In 2003, three American filmmakers traveled to Africa to find a story, but little did they know they would make a difference through the world. Jason Russell, Laren Poole and Bobby Bailey journeyed to Africa documenting the effects of the lengthiest conflict in Uganda and African history after the Eritrean Revolutionary War. The documentary the filmmakers created brought worldwide publicity to an infamous Joseph Kony and his band of rebels knows as the Lord’s Resistance Army (LRA). The film that begin the movement centers around the young children of several Ugandan villages who travel miles every night to sleep in isolated places to avoid being captured by Kony and the LRA. The children run and hide for their lives to avoid being mutilated, forced into militias, or sexual slavery. The documentary, entitled, The Invisible Children: Rough Cut, was released in 2006, just one year after the organization received its nonprofit status. After its release, the founding members of Invisible Children strive to sue social media to bring about international justice and social reform.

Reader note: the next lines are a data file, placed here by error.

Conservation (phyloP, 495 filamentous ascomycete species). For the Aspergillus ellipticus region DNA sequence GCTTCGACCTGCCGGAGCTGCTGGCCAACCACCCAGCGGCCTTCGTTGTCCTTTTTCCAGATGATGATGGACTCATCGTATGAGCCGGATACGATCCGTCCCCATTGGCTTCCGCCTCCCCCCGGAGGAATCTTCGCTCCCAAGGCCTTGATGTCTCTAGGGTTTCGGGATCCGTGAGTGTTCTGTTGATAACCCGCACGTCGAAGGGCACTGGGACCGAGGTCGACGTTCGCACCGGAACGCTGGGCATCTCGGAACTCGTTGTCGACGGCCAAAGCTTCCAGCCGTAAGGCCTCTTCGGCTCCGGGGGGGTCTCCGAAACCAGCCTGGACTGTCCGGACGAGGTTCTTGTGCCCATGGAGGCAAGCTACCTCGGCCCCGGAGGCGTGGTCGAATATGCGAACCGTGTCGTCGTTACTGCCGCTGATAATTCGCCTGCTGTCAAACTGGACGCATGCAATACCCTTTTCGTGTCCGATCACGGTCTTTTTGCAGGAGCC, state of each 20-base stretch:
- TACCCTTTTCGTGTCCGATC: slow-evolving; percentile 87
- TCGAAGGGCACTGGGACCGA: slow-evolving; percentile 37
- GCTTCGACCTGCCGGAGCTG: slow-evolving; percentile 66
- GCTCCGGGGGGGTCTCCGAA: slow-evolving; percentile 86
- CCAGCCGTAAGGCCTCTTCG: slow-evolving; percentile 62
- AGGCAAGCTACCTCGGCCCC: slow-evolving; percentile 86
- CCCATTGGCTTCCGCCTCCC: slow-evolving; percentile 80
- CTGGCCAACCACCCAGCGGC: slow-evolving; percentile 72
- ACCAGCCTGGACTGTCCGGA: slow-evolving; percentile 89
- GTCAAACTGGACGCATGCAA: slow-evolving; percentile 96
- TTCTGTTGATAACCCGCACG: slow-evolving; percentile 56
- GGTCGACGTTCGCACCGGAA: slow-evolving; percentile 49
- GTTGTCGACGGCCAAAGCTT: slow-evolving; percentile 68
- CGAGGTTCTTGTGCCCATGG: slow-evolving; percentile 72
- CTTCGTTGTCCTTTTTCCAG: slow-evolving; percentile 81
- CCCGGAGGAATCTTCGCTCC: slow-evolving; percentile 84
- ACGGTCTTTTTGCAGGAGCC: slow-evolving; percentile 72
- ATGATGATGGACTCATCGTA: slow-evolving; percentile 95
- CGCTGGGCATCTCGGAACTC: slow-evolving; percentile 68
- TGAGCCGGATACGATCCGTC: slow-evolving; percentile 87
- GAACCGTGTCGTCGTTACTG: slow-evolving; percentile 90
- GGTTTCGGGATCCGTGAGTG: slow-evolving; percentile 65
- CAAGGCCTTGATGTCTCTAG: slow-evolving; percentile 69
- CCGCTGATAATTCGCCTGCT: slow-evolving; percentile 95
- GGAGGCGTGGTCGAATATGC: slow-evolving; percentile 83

In 2012, the nonprofit group decided to unveil its KONY 2012 campaign to bring to light the war crimes of Joseph Kony, and use social media and popular culture to change the world. The video created by the filmmakers and Invisible Children went viral after it was posted on YouTube on March 5, 2012 within a day the video has had over 57million views. The Washington Post’s Hayley Tsukayama elaborates on the success of the social media campaign in her March 9, 2012 artice entitled, Kony 2012: A Viral Campaign, “And it certainly has worked. The hashtags #stopkony and #kony2012 have been on the list of trending topics worldwide on Twitter ever since launched its campaign Tuesday. It’s been a fixture on Google’s list of trending topics, and even the debate over the group’s methods and messages have kept its message afloat” (Tsukayama 1).
CNN’s Moni Basu reports on the viral video’s dramatic views “”KONY 2012″ is turning out to be the fastest growing social media video campaign, according to Visible Measures, a company that tracks measures online movements” (Basu 1).